The Trump administration recently released a report showing that health insurance premiums in Maine have jumped 55 percent under Obamacare. Nationally, monthly premiums have doubled for Americans in the Obamacare market since the health reform law took effect, it found.
The timing was notable. The report came out just before the Congressional Budget Office released its eagerly anticipated scoring of House Republicans’ plan to replace Obamacare. The CBO — tasked with projecting the law’s real-world costs — expects their legislation to leave 23 million Americans without health insurance over the next decade.
The CBO didn’t release state figures, but a separate analysis by the progressive Center for American Progress estimates that 117,000 individuals would lose coverage in Maine.
With that backdrop, the new report on premiums gave Republicans some handy ammunition to fire back and remind everyone just how terrible (they think) Obamacare is.
The headline on a Maine GOP statement about Obamacare last week:
“Cost for Mainers Rose 55% Since 2013, Mainers Now Have Less Choice And A Higher Premium”
As you might expect, there’s more to this story than the headline figures. Here are the major points to keep in mind:
Average premiums under Obamacare are undoubtedly up.
The report, issued by an agency that advises the U.S. Department of Health and Human Services on policy issues, examines premiums in the “individual market.” That’s people who buy their own health insurance (the self-employed, early retirees, etc.) through Healthcare.gov. So we’re not talking about people with coverage through work or government programs such as Medicaid and Medicare.
The report compares average premiums in 2013, the last year before new health policies had to fully conform to Obamacare regulations, to those in 2017. The feds had to use two different data sources to cover the full four-year period, but they stated that upfront, recognizing that it’s not a “perfect comparison.”
In Maine, the average monthly premium in 2013 was $335. It jumped to $518 in 2017, an increase of nearly 55 percent. Not great for Obamacare.
But context is everything.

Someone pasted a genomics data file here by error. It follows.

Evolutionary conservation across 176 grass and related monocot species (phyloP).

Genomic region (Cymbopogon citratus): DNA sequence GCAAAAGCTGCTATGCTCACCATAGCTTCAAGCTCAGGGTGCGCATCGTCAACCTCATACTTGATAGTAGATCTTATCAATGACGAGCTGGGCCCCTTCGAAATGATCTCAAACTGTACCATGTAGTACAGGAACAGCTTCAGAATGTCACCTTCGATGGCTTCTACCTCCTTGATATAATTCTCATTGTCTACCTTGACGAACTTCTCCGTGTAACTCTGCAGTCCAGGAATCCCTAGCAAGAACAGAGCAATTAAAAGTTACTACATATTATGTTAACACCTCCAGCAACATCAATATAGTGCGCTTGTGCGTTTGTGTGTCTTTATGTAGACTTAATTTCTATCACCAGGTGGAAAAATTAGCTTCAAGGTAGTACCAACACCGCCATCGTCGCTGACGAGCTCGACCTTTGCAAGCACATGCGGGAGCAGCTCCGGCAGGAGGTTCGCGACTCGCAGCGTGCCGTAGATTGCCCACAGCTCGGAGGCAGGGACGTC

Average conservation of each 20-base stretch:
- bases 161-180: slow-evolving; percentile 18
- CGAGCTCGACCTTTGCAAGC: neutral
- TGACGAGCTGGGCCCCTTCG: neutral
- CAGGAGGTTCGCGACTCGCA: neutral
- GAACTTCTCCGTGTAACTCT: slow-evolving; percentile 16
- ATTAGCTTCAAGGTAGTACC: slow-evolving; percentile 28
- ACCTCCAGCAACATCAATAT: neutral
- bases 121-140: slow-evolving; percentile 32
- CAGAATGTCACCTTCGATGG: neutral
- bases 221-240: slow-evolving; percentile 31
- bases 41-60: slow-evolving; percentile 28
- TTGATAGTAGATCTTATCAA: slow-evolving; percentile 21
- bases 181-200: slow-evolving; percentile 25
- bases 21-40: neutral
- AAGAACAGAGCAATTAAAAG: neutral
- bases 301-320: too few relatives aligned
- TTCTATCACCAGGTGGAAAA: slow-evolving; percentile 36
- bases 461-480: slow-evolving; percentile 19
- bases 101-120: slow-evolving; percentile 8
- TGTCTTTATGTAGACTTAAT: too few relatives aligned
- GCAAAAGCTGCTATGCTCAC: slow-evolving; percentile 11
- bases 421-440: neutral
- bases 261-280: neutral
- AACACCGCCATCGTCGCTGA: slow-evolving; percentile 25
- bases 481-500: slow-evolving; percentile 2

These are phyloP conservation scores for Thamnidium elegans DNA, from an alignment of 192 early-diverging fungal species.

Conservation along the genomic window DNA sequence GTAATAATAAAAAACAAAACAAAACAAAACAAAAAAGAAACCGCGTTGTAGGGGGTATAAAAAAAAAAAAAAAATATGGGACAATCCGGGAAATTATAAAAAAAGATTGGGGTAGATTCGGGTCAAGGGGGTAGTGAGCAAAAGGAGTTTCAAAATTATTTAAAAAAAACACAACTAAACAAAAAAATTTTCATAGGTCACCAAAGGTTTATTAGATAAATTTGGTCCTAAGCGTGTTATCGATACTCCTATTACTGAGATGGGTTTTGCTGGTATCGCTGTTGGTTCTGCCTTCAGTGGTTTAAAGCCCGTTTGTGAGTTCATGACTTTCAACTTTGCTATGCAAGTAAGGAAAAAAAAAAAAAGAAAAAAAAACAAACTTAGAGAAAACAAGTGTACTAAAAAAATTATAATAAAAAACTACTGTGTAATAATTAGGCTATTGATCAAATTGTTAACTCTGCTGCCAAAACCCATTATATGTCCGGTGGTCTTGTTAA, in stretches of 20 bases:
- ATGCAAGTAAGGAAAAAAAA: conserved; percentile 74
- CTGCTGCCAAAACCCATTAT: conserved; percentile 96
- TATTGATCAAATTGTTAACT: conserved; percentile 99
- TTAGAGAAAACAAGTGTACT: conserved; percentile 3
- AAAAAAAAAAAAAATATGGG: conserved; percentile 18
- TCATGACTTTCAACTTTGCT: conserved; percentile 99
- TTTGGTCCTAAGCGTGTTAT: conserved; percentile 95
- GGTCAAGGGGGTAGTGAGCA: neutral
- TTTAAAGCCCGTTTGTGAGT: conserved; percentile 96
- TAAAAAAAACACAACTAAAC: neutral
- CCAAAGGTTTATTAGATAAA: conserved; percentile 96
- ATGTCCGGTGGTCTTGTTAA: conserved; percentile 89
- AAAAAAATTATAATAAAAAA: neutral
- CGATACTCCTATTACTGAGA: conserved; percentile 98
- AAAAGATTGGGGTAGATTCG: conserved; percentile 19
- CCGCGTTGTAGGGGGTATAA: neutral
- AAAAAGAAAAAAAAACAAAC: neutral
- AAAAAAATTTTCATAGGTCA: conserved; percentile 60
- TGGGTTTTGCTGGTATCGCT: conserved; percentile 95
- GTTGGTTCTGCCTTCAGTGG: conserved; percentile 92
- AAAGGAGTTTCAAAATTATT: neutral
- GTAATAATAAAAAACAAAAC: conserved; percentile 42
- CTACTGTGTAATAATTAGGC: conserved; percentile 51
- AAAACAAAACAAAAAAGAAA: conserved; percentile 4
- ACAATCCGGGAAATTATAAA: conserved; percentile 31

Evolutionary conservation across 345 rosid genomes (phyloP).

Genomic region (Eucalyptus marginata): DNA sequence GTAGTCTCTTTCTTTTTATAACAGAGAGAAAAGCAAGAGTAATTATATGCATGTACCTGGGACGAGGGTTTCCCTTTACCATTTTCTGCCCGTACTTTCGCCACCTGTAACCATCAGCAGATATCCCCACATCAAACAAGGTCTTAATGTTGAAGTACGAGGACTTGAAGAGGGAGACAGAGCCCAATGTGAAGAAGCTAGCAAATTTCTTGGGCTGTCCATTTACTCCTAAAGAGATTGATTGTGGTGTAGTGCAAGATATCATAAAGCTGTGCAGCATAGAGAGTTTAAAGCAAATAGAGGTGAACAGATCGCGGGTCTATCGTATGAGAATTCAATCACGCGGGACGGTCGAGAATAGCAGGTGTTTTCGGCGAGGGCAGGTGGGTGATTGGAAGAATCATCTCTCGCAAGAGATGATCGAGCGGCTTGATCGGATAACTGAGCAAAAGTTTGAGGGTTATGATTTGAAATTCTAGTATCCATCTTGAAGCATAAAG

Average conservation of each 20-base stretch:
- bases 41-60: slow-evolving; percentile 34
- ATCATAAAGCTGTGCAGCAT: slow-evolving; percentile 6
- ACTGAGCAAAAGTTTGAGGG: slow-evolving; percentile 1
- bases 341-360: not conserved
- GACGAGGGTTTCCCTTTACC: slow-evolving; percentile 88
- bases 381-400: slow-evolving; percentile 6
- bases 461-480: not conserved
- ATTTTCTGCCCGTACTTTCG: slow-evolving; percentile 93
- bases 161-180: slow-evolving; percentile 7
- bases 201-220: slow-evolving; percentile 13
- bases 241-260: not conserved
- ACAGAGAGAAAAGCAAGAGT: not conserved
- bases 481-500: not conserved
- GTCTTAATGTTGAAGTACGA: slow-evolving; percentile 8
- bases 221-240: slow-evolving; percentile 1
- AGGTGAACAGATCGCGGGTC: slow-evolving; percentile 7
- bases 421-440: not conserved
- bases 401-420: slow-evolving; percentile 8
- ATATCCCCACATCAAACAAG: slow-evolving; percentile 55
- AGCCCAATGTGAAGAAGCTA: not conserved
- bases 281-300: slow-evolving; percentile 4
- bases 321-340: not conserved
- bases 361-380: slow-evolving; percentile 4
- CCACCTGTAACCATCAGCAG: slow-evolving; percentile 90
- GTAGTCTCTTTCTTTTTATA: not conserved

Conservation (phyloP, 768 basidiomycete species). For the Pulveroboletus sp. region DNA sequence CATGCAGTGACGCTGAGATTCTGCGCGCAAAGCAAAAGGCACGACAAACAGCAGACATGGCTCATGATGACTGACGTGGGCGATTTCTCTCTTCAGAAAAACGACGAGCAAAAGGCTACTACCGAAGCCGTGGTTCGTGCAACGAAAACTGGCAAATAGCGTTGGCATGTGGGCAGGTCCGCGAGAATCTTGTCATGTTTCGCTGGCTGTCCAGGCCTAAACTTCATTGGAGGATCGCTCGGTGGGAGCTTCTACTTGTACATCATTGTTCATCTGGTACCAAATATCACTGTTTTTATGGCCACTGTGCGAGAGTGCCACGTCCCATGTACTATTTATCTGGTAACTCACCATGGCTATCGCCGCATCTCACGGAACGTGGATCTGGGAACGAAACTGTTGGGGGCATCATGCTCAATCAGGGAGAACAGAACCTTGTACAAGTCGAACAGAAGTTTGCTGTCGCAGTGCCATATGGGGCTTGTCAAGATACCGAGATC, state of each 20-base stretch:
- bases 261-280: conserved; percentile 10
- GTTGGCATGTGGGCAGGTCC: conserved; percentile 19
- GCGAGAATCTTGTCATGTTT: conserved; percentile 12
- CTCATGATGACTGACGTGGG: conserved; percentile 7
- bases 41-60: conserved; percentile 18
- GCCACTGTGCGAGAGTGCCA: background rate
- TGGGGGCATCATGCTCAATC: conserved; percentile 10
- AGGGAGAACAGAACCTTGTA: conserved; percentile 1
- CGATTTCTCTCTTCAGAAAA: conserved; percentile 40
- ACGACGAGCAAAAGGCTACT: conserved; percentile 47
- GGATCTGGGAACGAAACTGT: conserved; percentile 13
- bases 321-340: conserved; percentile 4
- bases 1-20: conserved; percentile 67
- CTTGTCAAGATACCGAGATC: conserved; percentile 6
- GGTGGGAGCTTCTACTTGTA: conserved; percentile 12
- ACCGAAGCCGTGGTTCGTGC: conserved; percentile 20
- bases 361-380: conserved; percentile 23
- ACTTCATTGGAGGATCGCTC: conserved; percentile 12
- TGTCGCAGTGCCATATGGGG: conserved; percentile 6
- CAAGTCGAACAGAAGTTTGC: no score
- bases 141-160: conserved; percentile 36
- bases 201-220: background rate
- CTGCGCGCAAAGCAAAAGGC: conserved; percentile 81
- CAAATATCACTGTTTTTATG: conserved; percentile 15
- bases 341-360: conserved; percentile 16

Most Obamacare consumers don’t actually pay those premiums.
Under Obamacare, most Healthcare.gov shoppers receive financial assistance to help them afford their premiums. So the majority aren’t actually paying the amount that the report cites. In Maine, about 85 percent of the roughly 80,000 residents insured under Obamacare in 2017 qualified for the subsidies, based on their income.
In an earlier report, the same agency, called the Office of the Assistant Secretary for Planning and Evaluation (ASPE), projected that even with a premium jump of 50 percent this year, 77 percent of Maine residents could still buy a plan for $100 or less a month.
Taxpayers foot the bill for those subsidies, and critics of Obamacare argue that premiums aren’t really “affordable” if the rest of America has to pay for them.
Pre- and post-Obamacare premiums are apples and oranges.
Before Obamacare, health insurers could do a lot of things to keep their costs, and therefore their customers’ premiums, down. They could deny coverage to people with pre-existing conditions, such as cancer, HIV/AIDS, or hepatitis. If insurers aren’t paying for people to get treatment for all those ailments, it’s much easier to keep costs lower.
Insurers could cut off coverage when policyholders hit annual or lifetime limits on their benefits. That saved them money too.
Plans were also skimpier before Obamacare. Many wouldn’t cover mental health or maternity care, for example.
You can see how comparing premiums from before the law’s implementation to after, when health insurance as a product improved greatly for millions of people, is tricky business.
That being said, Maine banned all three of these limits on coverage even before Obamacare, although with some important exceptions and not to the same extent. So pre- and post-Obamacare premiums are more comparable here than in other states.
Premiums were increasing before Obamacare.
In all this talk of rate hikes under Obamacare, I think many people get the impression that premiums were falling before the law. That’s not the case. Rising premiums are a big part of why Obamacare was passed in the first place.
Here’s what average premiums in the individual market looked like in Maine before the law. They jumped to $334.28 a month in 2012, up nearly 10 percent from 2011. Rates rose again but not by much in 2013 (read about how Maine Republicans take credit for that and skeptics doubt their claims here).
That raises a question, posed by, among others, Charles Gaba, a Michigan web developer who has gained attention for his analysis of Obamacare enrollment numbers:
“How much would the premiums have gone up otherwise if the ACA hadn’t been signed into law? If you’re going to ‘blame’ the ACA for rate hikes, you have to subtract the difference between how much they would have gone up in the absence of the law.”
Given the inflation rate and the rising costs of the medical care that insurance pays for, he estimates that Obamacare is responsible for an 83 percent average net increase in premiums nationally, not 105 percent as the new report found. Still a big increase, but that’s primarily because insurers “have to actually cover healthcare and carriers can no longer cherry-pick who they’re sold to,” he writes.
Under congressional Republicans’ plan, the American Health Care Act, average premiums would drop overall, but older, sicker Americans could pay much more and insurance would cover less, according to the CBO analysis.